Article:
Video_2_The Importance of Inter-Species Variation in Traumatic Brain Injury-Induced Alterations of Microglial-Axonal Interactions.MP4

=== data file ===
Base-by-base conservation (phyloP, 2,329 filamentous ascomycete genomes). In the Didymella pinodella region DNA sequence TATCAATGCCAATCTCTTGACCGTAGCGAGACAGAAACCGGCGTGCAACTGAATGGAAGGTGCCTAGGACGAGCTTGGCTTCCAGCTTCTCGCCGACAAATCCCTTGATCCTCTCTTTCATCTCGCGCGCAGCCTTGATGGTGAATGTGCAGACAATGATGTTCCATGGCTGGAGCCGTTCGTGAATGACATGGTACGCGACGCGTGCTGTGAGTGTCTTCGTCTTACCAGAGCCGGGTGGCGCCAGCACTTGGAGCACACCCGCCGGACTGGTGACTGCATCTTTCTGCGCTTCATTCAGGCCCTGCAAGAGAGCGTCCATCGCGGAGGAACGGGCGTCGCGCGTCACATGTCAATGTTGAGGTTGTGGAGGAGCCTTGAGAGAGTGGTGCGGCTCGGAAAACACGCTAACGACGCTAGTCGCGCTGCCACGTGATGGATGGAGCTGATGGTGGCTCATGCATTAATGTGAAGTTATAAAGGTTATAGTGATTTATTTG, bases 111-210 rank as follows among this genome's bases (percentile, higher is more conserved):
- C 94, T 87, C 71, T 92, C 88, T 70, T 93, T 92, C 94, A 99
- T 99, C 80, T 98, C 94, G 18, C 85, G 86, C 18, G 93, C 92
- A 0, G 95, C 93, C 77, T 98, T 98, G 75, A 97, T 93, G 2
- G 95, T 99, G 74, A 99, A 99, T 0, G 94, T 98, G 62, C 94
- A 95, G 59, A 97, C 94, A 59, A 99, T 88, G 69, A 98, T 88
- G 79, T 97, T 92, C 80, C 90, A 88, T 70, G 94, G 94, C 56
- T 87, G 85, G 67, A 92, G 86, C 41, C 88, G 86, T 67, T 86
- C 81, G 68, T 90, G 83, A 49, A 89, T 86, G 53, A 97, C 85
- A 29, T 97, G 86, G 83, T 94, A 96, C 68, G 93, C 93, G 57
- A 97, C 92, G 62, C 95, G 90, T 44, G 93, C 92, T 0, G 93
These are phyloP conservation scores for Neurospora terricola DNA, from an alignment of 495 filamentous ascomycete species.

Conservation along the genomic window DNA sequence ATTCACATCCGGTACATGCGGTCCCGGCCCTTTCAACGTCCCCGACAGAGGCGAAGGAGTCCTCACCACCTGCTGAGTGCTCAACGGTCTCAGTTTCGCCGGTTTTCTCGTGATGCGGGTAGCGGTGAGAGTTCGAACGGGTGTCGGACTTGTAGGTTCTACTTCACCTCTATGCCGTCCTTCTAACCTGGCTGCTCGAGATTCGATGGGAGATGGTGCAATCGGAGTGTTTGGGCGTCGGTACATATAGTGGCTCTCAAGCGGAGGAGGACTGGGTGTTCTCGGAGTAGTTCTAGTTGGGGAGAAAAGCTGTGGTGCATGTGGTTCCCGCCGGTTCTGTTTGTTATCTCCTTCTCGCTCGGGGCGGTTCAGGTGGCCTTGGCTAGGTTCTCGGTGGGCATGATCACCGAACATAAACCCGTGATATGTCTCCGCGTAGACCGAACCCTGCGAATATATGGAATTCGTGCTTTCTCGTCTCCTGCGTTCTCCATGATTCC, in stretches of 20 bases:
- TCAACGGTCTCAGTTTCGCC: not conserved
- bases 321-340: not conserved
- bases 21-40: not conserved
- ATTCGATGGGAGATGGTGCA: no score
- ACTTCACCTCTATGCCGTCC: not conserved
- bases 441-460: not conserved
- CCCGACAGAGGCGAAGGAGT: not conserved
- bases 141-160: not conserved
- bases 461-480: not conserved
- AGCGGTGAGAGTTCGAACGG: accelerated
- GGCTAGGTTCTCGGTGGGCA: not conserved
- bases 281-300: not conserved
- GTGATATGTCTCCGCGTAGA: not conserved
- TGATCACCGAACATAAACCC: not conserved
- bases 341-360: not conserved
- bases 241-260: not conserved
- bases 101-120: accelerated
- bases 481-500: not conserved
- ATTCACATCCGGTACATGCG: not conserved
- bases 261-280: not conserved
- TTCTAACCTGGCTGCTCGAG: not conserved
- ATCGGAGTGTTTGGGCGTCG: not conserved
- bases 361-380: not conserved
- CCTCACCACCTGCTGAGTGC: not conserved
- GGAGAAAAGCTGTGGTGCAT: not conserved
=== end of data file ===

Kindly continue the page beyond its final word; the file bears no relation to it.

Interactions between microglia and neuronal components are important for normal CNS function. They are also associated with neuroinflammation and many pathological processes and several studies have explored these interactions in terms of phagocytic engulfment. Much progress has also been made in understanding the consequences of chronic neuroinflammatory changes following trauma. However, little is known about acute alterations to these physical non-phagocytic microglial-neuronal interactions following traumatic brain injury (TBI), and particularly to what degree these post-injury interactions may be influenced by the animal species utilized in pre-clinical models of TBI. To investigate these problems, we evaluated the physical interactions between microglia and injured axons acutely (6 h and 1 day) following central fluid percussion injury (cFPI) in both rats and micro pigs. The physical interactions between Iba-1+ microglia and either normal MBP+ myelinated fibers or APP+ injured axonal swellings in the thalamus were assessed following injury or sham via quantitative image analysis of 3D confocal micrographs. The results indicated that the physical interactions between microglia and injured axonal swellings decreased by nearly half in rats 6 h following cFPI but was consistent with sham control at 1 day post-cFPI. This reduction was also observed in non-injured intact fibers at both timepoints following TBI in the rat. Microglial process interactions with injured axons in the micro pig, however, increased nearly 2-fold compared to interactions with intact axonal segments 1 day post-cFPI. This study shows that the species utilized for in vivo pre-clinical studies influences the manner in which microglial-axonal interactions change following TBI. These species differences can be leveraged to further our understanding of the mechanisms involved in microglial process convergence and how these neuro-immune interactions alter the progression of axonal injury following TBI.